(part 2) NOLAN CHRISTOPHER WITH INTERVIEW EXCLUSIVE AN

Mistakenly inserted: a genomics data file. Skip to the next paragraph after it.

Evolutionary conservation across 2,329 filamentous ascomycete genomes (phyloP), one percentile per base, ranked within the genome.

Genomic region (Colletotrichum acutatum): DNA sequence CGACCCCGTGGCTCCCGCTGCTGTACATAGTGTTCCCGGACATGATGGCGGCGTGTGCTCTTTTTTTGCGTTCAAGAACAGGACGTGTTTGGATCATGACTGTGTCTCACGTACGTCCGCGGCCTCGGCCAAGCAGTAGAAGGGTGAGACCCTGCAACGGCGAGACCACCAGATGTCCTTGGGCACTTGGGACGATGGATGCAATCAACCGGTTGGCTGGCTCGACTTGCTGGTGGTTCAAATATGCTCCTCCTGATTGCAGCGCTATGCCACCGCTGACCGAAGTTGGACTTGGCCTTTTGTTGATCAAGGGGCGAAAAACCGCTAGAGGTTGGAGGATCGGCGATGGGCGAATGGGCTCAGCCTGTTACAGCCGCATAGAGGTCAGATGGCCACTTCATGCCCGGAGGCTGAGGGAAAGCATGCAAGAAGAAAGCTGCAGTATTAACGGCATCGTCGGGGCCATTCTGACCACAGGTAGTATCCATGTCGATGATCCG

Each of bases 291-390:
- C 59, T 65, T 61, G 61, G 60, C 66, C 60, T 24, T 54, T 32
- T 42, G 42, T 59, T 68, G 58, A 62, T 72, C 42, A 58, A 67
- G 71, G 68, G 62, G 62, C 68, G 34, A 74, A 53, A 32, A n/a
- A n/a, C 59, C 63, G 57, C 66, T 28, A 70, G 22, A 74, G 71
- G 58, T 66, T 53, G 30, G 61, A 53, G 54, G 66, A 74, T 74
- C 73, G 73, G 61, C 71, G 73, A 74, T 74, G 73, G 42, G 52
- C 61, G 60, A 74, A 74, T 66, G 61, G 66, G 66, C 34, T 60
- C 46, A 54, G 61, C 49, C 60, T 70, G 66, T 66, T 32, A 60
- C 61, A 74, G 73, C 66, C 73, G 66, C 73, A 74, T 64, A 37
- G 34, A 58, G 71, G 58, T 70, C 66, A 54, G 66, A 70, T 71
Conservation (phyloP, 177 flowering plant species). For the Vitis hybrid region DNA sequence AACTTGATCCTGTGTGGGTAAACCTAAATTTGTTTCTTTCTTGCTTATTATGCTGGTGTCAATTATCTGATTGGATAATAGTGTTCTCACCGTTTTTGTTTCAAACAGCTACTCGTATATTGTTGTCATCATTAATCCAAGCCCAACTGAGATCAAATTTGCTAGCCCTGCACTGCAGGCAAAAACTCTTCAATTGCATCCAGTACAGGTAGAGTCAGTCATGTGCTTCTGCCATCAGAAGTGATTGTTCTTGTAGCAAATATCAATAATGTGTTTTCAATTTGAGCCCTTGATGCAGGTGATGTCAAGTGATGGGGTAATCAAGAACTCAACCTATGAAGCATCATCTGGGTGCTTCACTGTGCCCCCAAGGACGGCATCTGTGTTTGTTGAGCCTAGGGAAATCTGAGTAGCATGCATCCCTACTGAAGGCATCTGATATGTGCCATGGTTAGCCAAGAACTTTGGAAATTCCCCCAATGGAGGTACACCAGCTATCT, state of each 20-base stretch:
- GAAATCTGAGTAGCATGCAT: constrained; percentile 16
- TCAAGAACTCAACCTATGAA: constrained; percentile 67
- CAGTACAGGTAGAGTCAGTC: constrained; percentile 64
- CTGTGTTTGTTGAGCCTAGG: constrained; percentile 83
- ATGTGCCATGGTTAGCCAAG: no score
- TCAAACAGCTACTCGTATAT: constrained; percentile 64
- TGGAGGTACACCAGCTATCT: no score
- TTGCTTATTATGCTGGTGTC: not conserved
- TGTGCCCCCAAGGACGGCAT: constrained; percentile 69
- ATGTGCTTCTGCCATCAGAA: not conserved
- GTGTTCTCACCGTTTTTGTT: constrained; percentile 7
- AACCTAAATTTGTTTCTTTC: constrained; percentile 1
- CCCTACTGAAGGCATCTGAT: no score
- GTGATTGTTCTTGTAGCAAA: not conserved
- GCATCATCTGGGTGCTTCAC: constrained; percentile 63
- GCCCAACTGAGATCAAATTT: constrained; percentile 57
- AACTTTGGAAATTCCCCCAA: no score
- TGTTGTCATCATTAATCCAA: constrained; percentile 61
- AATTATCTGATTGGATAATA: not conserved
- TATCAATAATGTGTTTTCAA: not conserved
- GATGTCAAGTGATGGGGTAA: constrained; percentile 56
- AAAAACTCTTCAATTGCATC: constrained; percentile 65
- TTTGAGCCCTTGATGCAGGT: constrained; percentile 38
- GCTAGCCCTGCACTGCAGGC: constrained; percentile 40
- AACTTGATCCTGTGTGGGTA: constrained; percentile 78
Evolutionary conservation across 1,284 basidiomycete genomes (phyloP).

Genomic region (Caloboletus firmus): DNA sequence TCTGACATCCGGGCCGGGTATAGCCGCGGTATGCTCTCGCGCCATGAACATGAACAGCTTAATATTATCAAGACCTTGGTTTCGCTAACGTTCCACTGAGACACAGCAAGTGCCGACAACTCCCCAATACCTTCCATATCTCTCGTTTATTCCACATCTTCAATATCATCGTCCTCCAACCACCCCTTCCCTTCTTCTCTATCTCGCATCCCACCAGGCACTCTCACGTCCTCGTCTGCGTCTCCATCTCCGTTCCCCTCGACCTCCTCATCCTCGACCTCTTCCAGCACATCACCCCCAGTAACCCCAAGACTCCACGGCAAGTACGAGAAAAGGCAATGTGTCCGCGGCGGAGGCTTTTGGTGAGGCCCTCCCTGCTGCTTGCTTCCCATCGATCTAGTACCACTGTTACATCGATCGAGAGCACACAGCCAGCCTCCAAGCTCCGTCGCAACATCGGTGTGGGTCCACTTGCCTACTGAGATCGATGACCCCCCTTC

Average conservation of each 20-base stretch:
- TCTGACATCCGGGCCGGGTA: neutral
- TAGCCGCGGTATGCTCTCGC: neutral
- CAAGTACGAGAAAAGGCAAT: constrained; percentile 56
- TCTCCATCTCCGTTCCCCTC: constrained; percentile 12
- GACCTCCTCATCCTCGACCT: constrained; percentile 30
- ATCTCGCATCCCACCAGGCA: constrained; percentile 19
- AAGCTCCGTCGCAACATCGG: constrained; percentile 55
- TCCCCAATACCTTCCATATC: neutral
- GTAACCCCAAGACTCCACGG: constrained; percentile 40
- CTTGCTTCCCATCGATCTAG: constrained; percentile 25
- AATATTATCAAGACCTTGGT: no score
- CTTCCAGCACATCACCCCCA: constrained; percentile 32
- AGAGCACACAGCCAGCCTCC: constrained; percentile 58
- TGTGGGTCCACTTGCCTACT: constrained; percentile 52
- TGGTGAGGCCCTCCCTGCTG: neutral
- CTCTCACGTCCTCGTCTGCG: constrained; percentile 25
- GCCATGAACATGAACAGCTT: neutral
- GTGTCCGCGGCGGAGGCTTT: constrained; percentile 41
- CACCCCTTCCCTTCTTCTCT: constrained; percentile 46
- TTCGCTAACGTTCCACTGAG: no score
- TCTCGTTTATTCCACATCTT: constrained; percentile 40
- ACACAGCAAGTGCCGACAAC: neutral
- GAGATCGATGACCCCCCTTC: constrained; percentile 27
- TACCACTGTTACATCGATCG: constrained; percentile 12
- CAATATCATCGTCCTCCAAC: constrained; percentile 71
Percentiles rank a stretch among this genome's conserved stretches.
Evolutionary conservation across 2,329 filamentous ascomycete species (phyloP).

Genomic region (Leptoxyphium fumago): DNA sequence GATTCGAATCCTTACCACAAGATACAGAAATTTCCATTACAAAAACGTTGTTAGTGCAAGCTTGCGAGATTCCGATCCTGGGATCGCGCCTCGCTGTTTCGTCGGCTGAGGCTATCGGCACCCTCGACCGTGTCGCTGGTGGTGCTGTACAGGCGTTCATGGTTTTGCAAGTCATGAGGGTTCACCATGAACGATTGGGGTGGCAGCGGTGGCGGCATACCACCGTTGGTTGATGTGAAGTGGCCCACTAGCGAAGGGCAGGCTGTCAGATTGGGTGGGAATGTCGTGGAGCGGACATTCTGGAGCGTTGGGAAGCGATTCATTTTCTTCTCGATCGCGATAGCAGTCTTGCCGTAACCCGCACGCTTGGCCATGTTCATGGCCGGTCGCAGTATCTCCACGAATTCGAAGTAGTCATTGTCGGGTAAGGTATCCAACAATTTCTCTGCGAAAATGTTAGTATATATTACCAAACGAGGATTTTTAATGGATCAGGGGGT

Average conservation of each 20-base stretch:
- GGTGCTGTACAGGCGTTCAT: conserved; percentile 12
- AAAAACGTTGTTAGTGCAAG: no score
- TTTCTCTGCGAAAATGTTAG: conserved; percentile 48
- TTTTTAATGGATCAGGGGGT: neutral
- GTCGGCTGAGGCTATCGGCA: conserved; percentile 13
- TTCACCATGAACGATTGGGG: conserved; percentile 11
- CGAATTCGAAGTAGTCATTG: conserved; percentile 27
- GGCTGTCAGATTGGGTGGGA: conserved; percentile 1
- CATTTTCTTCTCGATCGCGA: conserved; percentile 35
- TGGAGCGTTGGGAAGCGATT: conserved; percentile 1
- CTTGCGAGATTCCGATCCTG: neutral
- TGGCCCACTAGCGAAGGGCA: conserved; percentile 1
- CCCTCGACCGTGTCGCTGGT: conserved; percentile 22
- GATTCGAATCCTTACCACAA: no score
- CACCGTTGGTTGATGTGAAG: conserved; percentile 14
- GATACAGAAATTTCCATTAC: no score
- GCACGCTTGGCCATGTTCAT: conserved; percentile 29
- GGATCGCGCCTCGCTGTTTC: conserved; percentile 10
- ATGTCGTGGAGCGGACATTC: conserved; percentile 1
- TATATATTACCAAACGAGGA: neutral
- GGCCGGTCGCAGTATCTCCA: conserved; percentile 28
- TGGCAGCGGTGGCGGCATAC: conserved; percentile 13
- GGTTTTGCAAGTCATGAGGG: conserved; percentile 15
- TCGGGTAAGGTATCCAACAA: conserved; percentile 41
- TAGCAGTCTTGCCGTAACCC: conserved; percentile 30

AN EXCLUSIVE INTERVIEW WITH CHRISTOPHER NOLAN (part 2) ^ Tell me about “The Following,” which played at Slamdance ’99. I remember only hearing raves about it. ^ It’s a film I made with a bunch of friends basically. I sort of developed this production method with a few of my friends for making short films where we shoot black & white documentary style. I do the camera work myself, minimal lighting, basically stand the actors by windows throughout the movie and try to get a visual style simply by selecting things through the frame like a good documentary cameraman would try and do. I decided to try and apply that to a feature length project. Got together with actors who I knew through college and all the rest and got them to agree to shoot one day a week, because we’re all working full-time jobs in the week. I worked and the job I was doing I could afford to pay for about 15 minutes of film stock and processing every week. So I was aiming at 2 to 1, it’s a very tight ratio from footage to finish film. That’s what we set out to do, and in fact it took about a year to film the whole film. The story is kind of a noirish story. It has a very fractured narrative, a little bit like Memento, although Memento I think it’s much clearer what the reason for that structure is. The sort of subjective storytelling where there’s somebody that doesn’t know what’s just happened so it’s all backwards, it’s linear but it’s backwards. “The Following” is a fractured structure that attempts to tell the beginning, middle and the end of the story at the same time. Kind of like, my thing was, well, in everyday life that’s very much how we receive information. Like a newspaper article where the headline tells you the whole story. In the process of telling the article, the person is expanding the story in three dimensions, almost a kind of fractal approach where you just go deeper and deeper. In newspaper terms, the next day you read a story about the same story, so you’re really just filling it in, filling it in, and growing it in all directions. That’s what “The Following” tries to do. It’s 17 minutes long, black & white. It has no padding whatsoever, because of the structure you are able to just give the relevant glimpses through the story that you need to fill in the rest with your mind. So, it’s very tight and I’m absolutely pleased about it. A much tidier ending than Memento, I felt that in “The Following” we had to some extent, obscured some of the more interesting qualities of the movie by the tightness of the ending. I think it’s a really interesting ending, but it’s a little bit showy and people tended to sometimes miss the way that the premise of the movie underlines the whole movie. You see it the second time, and it becomes something a bit different. Those are the kind of movies I’m very much interested in. If you’re interested in coming back for a second viewing, or even a third, you’ll get something new.